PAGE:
For Botswana it was a magical era ÔÇô repeated year after, non-stop, until one day Ian Khama arrived on scene.
The year was 2008.
Khama’s arrival brought a long running golden age to an abrupt end.
To be fair to him, he was not all to blame. But he played an oversized big part in it all.
For instance he did not cause the global meltdown, but for Botswana he made the effects of the meltdown so impactful, so painful, so dramatic and so lasting.
Many really anomalous things happened during his presidency.
In short all the country’s accumulated gains made over the years were eroded.
School results reached the lowest ebb under Khama.
It is likely to take a generation before our education system recovers, if at all.
Because of his belligerence the country’s industrial relations got so toxic that reversing the pains might yet not happen in our lifetime.
Public infrastructure collapsed. Official corruption grew exponentially as to reach runaway levels.
People tend to readily remember the closure of BCL mine. Maybe this is because of the high number of people who were directly involved, whose lives were irreparably ruined.
But BCL was by no measure an isolated case.
It was Khama who pardoned the John Kalafatis cold-blooded killers, before giving them back their jobs in the army. The nation was shocked, but chose to quietly move on.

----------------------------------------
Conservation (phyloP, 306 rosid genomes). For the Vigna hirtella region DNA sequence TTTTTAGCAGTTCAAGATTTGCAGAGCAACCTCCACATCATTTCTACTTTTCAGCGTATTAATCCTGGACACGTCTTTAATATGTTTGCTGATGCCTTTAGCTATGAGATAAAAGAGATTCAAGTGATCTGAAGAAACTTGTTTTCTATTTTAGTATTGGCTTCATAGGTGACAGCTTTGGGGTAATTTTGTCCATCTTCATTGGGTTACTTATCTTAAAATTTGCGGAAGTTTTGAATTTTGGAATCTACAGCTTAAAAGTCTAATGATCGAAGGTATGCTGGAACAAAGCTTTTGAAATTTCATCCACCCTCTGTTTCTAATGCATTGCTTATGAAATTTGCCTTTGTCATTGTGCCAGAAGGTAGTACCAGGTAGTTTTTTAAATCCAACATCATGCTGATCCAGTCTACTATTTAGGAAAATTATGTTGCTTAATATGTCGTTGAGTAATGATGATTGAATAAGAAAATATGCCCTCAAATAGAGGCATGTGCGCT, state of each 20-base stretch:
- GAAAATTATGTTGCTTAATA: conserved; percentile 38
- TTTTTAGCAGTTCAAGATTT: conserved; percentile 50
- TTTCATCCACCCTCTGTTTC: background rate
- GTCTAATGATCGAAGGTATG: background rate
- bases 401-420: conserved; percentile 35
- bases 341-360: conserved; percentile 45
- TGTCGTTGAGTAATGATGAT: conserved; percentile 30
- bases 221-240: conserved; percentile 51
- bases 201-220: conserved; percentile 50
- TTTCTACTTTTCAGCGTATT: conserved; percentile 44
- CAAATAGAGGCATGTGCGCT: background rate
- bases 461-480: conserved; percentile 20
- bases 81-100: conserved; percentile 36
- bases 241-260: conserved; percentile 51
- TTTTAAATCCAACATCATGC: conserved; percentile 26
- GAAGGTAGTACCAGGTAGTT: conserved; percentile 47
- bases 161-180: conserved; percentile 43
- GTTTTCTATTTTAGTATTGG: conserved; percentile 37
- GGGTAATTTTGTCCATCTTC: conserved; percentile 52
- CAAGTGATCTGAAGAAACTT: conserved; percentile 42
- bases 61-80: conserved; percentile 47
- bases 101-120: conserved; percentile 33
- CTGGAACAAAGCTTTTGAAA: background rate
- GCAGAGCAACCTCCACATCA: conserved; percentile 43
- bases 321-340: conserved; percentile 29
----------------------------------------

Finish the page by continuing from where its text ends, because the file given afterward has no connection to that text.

All the large corruption incidents happened under his watch, the most glaring being the Glass Plant in Palapye.
Today people like to talk about corruption at the National Petroleum Fund, perhaps because of the brazen impunity and condescending arrogance exhibited by all the key players involved.
But from the look of things National Petroleum Fund scandal will with time pale when compared to the still unfolding e-Gov money that literally went through the cracks, under Khama’s watch.
Last week Zimbabwean authorities invited Khama to lecture them on anti-corruption.
Listening to his speech, I could not help but laugh that only in Zimbabwe is a fox allowed to keep guard over chicken coop.
The upshot of all the above has been the weakening of Botswana’s economy.
We highlight all the above because the frailty of our economy today cannot afford another Khama, especially their expensive lifestyles where each one of them literally lives in aeroplanes.
The economy is not the only thing that suffered.
Ten years of Khama have left our democratic institutions so infirm that some of them, like the judiciary might never recover.
Before his departure he suspended a battery of High Court judges. He only allowed them back to work after each one of them came to him groveling in self-desecration.
Many of them were coerced to write self incriminating letters essentially stating what useless people they were.
In those letters each of the judges stated not just how they failed the judiciary but more importantly how they fell short of the president’s expectations.
One of them went further to say how much he owed his very being to the president, before pledging their unwavering allegiance to him henceforward.
High Court judges are not only supposed to be independent, their job and station in life fill them with pride.
To cut them to size the way Khama did was an act of ultimate debasement.
Is it any wonder that following Khama’s pointed humiliation and ostracism some of the judges ended up being mentally destroyed?